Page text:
• Standing committee seeks consumer-centric reforms, one-slab benefit for consumers amid skyrocketing bills
• Questions lopsided agreements with IPPs, seeks their re-evaluation
• IMF not stopping you from curbing theft, losses, PPP lawmaker tells officials
ISLAMABAD: The power division, along with its subsidiary companies, came under sharp criticism from senators on Tuesday for ongoing inefficiencies, rampant theft and significant losses in the sector, at a time when such shortcomings have led to skyrocketing electricity bills, adversely affecting consumers and fuelling protests across the country.
In a meeting of the Senate Standing Committee on Power, presided over by its chairman Senator Saifullah Abro, senators proposed a one-slab benefit for all residential users. They insisted that those consuming less than 200 units monthly should remain shielded from tariff hikes, even if their consumption exceeds the threshold for a month or so.
The panel members also sought a re-evaluation of tariffs set with independent power producers (IPPs), which they said were gaining substantially from the rupee’s depreciation due to unfavourable agreements.
During the meeting, the power division representatives pointed towards the Ministry of Finance’s interactions with the International Monetary Fund regarding any possible relief to the consumers and argued that the government, including the power division, was required to follow IMF conditions.
However, the senators highlighted that the IMF never restricted them from curbing losses, theft and inefficiencies.
“Don’t try to blame the IMF,” Senator Behramand Tangi asserted. “The IMF is not stopping you from reducing theft and losses. Power companies’ employees are involved in corruption and nobody is there to check them.”
Senator Abro, the committee head, agreed that the international lender was being dragged into the matter, but the fact was that the power division had failed to control theft in power distribution companies.
The power division team, comprising additional secretaries Arshad Majeed and Zaffar Abbas and Joint Secretary Mehfooz Bhatti, told the meeting that consumers using less than 200 units for six consecutive months fall under the “protected category” and their rates have not changed.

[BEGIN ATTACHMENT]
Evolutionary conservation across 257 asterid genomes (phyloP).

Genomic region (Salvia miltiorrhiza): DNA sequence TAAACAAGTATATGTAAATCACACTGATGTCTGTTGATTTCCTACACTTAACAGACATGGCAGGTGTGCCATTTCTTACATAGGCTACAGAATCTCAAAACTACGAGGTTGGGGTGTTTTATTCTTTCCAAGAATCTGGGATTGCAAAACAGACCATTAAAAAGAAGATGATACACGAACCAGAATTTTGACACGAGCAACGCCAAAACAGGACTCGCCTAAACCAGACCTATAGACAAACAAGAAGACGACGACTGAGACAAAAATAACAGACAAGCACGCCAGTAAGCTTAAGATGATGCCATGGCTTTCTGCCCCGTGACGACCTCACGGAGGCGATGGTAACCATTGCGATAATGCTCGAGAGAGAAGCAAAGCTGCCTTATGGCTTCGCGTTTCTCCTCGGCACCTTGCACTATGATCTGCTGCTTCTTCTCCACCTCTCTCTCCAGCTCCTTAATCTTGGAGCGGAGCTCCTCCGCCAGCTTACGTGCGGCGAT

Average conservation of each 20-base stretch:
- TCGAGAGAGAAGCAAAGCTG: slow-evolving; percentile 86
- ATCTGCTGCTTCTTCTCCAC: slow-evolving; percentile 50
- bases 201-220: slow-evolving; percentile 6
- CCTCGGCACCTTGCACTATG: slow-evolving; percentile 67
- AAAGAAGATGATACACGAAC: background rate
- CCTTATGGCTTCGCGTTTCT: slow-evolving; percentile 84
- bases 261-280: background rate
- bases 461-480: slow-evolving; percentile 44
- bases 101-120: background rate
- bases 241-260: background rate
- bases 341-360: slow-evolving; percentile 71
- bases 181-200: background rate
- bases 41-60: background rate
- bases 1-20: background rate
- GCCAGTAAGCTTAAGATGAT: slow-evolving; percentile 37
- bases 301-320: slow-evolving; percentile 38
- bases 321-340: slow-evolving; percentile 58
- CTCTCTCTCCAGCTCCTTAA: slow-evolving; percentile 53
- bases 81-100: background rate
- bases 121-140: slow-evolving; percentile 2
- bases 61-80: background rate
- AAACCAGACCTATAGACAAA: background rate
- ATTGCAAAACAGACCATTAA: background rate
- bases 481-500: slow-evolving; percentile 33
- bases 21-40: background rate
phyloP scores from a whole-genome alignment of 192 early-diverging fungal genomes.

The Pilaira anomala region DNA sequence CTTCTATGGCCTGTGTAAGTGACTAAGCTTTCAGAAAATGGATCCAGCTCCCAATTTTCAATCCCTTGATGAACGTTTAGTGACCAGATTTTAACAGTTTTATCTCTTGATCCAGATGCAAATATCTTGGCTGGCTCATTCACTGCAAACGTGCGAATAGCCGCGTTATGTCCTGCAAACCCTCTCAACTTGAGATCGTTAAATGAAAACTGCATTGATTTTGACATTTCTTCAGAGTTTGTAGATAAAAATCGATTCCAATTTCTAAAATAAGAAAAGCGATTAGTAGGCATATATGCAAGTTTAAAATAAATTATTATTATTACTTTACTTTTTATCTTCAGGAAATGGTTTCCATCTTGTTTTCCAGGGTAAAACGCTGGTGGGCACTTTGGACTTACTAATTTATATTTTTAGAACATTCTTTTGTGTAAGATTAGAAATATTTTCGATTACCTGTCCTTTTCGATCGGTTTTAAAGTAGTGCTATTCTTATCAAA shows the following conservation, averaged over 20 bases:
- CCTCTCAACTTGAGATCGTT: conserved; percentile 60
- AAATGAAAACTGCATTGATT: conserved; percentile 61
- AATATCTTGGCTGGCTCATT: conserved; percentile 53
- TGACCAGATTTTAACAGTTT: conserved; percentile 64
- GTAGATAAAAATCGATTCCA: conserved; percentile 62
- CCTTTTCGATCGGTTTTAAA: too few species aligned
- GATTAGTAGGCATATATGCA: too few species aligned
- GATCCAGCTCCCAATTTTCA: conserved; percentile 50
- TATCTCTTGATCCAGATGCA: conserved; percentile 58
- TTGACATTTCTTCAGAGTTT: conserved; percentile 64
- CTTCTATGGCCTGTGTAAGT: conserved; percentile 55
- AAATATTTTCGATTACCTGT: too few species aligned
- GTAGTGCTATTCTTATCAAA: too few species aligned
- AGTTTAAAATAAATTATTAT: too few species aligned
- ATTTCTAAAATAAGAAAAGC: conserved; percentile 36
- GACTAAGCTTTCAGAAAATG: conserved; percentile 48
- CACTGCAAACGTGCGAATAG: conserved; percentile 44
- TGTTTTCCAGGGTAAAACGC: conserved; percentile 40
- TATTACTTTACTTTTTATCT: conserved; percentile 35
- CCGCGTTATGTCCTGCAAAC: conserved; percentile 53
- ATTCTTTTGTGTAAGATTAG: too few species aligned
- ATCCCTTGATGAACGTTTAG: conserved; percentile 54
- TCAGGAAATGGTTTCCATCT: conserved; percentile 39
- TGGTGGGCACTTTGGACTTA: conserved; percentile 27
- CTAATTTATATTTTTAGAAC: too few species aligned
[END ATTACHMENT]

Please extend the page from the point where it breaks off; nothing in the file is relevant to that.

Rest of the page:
However, senators challenged this, suggesting that consumers shouldn’t be penalised for exceeding this limit, and only additional units above 200 should be charged at a higher rate of the next slab.
The committee unanimously recommended that all domestic consumers should be given the benefit of one lower slab, as it used to be the case, to provide relief to consumers.
Senator Abro insisted that the only way to address the prevailing unrest and a civil disobedience-like situation was to make efforts to review the agreements with IPPs in detail and re-evaluate tariffs as per the legal framework.
He said that IPPs should not work independently without monitoring, as it leads to over-invoicing. He said the entire infrastructure needed re-examination and review based on clauses of misinformation and fraud.
The panel’s concerns were further exacerbated by the inability of power division officials to provide a decade-long breakdown of IPP payments. The senators observed that the independent power producers were at the centre of the ongoing power crisis, which was why their issues and data should be at the fingertips of power division officials.
The committee members said the people of Pakistan would never get relief until unqualified officers remained posted in the power division.
The Senate panel also inquired about the breakdown of the 44,943-megawatt installed capacity and why a maximum of 26,000 MW could be utilised. However, the power division officials failed to satisfy the committee when they said the installed capacity must always be double the maximum capacity.
The senators were informed that the 2022-23 tariff adjustments didn’t affect 63.5 per cent of domestic consumers. However, 31.6pc consumers experienced a Rs3 to Rs6.5 per unit spike and a mere 4.9pc saw a hike of Rs7.5 per unit. On average, domestic consumers faced an increase of Rs3.82 per unit, while other categories saw a Rs7.5 per unit rise.
The committee expressed frustration over the power division’s convoluted policies and called for more transparent and user-friendly initiatives, especially for the vulnerable populace. They also advocated for awareness campaigns detailing any relief measures.
Published in Dawn, September 6th, 2023